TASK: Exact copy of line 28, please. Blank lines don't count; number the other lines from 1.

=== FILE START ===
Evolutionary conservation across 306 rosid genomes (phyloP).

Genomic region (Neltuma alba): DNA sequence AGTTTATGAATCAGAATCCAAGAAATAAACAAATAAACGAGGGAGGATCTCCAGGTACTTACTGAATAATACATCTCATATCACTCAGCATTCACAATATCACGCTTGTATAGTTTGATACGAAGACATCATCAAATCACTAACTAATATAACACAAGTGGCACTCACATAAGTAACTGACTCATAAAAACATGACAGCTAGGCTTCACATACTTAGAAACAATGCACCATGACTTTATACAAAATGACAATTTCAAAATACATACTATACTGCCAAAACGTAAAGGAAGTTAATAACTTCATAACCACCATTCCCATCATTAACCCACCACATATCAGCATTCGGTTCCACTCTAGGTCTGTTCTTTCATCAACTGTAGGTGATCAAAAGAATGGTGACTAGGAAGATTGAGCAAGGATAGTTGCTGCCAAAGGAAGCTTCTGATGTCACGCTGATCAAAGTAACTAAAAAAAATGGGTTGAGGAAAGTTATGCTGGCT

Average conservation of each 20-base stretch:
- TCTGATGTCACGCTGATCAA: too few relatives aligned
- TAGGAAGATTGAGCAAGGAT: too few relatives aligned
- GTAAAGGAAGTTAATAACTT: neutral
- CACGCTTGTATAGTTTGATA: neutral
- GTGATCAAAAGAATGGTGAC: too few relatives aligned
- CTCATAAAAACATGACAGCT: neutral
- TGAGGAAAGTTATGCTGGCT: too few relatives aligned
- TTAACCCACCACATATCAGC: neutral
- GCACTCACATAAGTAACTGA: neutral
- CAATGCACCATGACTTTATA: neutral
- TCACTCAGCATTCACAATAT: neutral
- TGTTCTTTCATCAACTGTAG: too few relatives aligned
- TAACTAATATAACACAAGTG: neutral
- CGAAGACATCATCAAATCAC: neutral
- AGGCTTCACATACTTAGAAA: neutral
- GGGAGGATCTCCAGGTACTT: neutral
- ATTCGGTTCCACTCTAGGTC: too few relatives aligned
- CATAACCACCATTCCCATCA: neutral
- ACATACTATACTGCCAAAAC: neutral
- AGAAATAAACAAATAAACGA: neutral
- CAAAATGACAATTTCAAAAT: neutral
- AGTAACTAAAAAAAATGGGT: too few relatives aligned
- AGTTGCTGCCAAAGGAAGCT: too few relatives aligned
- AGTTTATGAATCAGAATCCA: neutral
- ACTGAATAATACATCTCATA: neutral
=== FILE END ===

- ACTGAATAATACATCTCATA: neutral